What should I do following an arrest?
The first thing that you should do after you have been arrested is to ask for a lawyer. Exercise your constitutional right to remain silent until you have consulted with an attorney and have one present with you at any interview with law enforcement authorities.
What should my attorney be doing once he has been hired?
Once you have retained counsel to represent you in your case, there are several essential steps that your attorney should begin to undertake. These include:
- Helping you and your family arrange bail;
- Developing both a short-term and long-term strategy for your unique case;
- Explaining the elements of the crime you have been charged with;
- Discussing the potential punishment if convicted; and
- Reaching out to the prosecutors to obtain discovery and discuss any potential plea offers.
What is an arraignment?
After criminal charges are filed, you will have a court appearance called an arraignment. At your arraignment, you will be told what charges you are facing and you will enter a plea of guilty or not guilty. You will also be provided with additional court dates for status hearings and your trial date.
What is the difference between a misdemeanor and a felony?
Misdemeanors are lesser offenses that are punishable by no more than one year in jail. Felonies are more serious criminal charges that can result in large fines, more than one year in prison, and additional penalties. Sometimes, our experienced lawyers can successfully negotiate with the prosecutor on your behalf to have felony charges reduced to misdemeanors.
What is pre-trial diversion?
Pre-trial diversion is a program offered primarily to first-time offenders that allows defendants an opportunity to have the charges against them dropped. This program involves appearing in court, providing drug screens, attending rehabilitation and/or victim impact classes, paying fines and costs, and other similar requirements. To enter into a diversion program, you must first enter into a “conditional” guilty plea, admitting to the crime. If you complete the diversion program, this guilty plea is removed and your case is dismissed. However, if you are removed from the program, then the plea becomes final and the terms of the sentence are imposed. After a consultation, our criminal defense attorneys can determine whether you are a suitable candidate for pre-trial diversion and whether that is something that should be pursued.
What is an expungement?
An expungement allows a criminal charge on a person’s record to be removed if certain requirements are met. Only charges can be expunged, not convictions. Criminal charges that qualify for expungement include non-felony charges (a misdemeanor criminal offense, a violation, a traffic violation, or a municipal ordinance violation) and non-violent felony charges under certain circumstances.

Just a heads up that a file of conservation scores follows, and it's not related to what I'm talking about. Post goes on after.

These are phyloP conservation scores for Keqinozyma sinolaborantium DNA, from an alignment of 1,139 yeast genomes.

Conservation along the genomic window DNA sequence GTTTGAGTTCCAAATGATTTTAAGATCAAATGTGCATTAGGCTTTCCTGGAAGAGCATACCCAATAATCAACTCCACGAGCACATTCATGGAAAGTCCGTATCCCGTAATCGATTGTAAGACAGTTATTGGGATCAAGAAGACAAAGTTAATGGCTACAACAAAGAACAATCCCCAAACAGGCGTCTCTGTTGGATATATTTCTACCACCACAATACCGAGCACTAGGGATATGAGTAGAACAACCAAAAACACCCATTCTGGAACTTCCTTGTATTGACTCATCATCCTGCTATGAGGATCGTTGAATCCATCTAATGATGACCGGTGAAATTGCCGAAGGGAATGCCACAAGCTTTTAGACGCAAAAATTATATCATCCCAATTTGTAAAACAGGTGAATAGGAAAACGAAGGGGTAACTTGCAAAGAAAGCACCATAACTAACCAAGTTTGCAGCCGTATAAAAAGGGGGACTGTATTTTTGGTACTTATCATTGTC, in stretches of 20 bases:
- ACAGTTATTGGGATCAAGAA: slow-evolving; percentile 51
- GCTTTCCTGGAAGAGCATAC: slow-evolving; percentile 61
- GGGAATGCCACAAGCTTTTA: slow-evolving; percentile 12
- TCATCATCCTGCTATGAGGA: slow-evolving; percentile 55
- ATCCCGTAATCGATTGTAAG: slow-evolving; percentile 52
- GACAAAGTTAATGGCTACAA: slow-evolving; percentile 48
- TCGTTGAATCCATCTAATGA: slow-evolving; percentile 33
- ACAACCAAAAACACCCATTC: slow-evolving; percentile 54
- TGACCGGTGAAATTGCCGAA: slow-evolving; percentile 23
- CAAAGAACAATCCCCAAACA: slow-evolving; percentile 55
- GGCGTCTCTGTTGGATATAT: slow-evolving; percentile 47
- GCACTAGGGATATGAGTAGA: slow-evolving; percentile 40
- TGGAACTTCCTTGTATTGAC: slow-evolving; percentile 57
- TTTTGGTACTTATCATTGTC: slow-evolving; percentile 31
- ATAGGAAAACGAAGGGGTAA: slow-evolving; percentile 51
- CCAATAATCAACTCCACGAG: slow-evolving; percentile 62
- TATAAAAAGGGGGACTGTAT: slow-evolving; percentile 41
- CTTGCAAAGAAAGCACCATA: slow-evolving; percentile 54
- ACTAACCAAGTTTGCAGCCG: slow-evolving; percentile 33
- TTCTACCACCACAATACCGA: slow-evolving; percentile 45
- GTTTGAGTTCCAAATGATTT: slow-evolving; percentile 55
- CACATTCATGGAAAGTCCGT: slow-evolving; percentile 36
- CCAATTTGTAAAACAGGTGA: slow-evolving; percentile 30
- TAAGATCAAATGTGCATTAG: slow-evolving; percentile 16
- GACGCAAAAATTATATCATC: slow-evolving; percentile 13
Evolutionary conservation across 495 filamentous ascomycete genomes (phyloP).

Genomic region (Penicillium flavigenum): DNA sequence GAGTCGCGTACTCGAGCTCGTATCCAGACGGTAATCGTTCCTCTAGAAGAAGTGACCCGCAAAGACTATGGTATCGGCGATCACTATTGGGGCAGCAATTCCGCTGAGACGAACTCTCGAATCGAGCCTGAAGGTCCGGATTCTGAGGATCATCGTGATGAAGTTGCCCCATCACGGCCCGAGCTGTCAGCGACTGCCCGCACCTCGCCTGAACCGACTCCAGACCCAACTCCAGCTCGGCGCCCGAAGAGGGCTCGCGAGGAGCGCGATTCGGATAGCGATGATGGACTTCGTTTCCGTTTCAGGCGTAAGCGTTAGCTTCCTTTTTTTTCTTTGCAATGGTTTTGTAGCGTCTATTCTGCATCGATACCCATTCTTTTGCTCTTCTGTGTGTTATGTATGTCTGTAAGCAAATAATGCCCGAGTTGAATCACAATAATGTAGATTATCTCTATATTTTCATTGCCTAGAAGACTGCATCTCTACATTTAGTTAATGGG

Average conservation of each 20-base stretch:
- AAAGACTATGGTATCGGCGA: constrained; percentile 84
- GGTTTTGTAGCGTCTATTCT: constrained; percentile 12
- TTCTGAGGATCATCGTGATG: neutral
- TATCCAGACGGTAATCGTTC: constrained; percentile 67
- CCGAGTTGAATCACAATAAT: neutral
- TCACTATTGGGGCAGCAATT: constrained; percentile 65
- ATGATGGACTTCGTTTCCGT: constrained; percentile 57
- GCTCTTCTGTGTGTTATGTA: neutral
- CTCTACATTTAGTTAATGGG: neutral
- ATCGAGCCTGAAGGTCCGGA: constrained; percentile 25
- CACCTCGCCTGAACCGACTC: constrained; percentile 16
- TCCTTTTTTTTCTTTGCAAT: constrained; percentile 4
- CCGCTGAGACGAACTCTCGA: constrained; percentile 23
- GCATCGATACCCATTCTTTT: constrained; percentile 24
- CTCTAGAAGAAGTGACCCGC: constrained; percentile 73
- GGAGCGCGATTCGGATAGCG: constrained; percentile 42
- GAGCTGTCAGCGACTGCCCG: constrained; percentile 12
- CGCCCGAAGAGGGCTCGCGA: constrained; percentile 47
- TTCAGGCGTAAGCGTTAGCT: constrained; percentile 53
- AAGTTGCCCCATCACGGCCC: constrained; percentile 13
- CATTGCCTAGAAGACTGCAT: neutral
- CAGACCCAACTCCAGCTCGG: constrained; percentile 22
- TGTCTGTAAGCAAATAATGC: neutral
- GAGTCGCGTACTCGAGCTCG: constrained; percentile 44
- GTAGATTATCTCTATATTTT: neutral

A non-felony charge may be expunged if one of the following criteria are met:
- The charge was dismissed with prejudice;
- The charge was no billed by a grand jury;
- The defendant was found not guilty of the charge; OR
- The charge was dismissed without prejudice more than two years ago, has not been refiled, and the defendant has not been convicted of any other felony or misdemeanor crime, any violation, or any traffic violation, excluding minor traffic violations, during the previous two years.
A non-violent felony charge may be expunged if:
- The charge was dismissed with prejudice;
- The charge was no billed by a grand jury;
- The defendant was found not guilty of the charge;
- The charge was dismissed after successful completion of a drug court program, mental health court program, diversion program, veteran’s court, or any court-approved deferred prosecution program AND more than one year has passed from the successful completion of the program; OR
- If the charge was dismissed without prejudice more than five years ago, was not refiled, and the defendant has not be convicted of any other felony or misdemeanor crime, any violation, or any traffic violation, excluding minor traffic violations, during the previous five years.
- Additionally, ninety days must have passed from the date of dismissal with prejudice, no-bill, acquittal, or nolle pros and the charge has not been refiled.
It is advisable that you hire a lawyer who is experienced with expungements to assist you in the drafting and filing of your Petition for Expungement due to the technical requirements involved in the process. Contact our experienced attorneys to determine whether your criminal charge qualifies for expungement.